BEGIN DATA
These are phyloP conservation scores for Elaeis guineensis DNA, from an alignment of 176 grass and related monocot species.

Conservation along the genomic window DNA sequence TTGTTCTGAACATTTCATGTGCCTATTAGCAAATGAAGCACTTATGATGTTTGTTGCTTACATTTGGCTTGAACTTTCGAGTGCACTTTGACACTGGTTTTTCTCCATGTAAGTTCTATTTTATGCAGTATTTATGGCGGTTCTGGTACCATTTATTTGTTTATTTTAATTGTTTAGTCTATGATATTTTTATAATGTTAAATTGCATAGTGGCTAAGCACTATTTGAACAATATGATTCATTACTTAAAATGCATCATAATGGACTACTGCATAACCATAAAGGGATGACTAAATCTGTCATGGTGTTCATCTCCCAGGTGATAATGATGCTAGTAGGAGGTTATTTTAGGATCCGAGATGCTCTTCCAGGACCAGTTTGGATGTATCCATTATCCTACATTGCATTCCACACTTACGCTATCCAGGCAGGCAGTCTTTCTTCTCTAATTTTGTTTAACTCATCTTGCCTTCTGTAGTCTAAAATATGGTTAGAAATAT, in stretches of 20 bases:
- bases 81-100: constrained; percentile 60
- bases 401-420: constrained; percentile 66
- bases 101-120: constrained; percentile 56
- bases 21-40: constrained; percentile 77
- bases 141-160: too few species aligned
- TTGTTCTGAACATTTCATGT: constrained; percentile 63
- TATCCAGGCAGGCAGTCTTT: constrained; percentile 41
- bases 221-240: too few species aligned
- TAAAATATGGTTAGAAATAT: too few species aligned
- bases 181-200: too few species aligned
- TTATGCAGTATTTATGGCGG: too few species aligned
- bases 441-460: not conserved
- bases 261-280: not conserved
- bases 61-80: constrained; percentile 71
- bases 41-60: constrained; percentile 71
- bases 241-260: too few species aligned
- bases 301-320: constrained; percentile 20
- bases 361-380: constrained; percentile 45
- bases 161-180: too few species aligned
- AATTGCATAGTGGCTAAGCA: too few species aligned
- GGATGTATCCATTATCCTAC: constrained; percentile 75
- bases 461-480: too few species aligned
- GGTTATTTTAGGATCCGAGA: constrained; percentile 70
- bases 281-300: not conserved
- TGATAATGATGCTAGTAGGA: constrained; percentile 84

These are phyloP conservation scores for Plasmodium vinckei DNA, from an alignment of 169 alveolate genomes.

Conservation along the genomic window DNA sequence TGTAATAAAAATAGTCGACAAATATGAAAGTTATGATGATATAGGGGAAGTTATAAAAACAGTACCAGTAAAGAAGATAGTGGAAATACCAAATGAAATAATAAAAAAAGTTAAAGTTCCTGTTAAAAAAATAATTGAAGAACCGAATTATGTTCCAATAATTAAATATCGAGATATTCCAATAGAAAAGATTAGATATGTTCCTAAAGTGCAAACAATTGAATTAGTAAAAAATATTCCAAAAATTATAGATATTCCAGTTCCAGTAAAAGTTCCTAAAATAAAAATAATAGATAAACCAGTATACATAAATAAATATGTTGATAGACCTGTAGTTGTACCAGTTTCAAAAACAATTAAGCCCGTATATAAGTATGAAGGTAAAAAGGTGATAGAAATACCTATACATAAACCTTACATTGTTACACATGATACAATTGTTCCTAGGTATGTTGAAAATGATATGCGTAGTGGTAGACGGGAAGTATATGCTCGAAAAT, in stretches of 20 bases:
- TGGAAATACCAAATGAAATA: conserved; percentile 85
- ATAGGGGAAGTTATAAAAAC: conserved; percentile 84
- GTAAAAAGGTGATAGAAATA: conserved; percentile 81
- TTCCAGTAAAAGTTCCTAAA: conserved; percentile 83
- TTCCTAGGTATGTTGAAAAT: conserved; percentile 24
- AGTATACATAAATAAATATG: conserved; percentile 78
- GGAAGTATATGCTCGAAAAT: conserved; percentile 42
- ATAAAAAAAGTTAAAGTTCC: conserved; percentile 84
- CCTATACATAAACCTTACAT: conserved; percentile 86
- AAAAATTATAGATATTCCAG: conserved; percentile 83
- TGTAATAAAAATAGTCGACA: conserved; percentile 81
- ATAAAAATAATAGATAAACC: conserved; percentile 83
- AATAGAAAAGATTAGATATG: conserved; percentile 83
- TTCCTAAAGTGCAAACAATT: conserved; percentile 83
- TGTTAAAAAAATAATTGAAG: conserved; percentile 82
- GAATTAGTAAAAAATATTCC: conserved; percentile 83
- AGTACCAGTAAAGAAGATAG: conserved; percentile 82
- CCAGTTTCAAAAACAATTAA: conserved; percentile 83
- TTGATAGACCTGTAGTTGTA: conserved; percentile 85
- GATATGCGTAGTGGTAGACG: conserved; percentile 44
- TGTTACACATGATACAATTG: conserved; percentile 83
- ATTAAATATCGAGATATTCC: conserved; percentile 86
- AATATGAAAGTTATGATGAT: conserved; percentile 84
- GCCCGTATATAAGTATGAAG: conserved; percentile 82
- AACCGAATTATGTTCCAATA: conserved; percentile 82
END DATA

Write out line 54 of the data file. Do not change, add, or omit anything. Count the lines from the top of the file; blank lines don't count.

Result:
- AACCGAATTATGTTCCAATA: conserved; percentile 82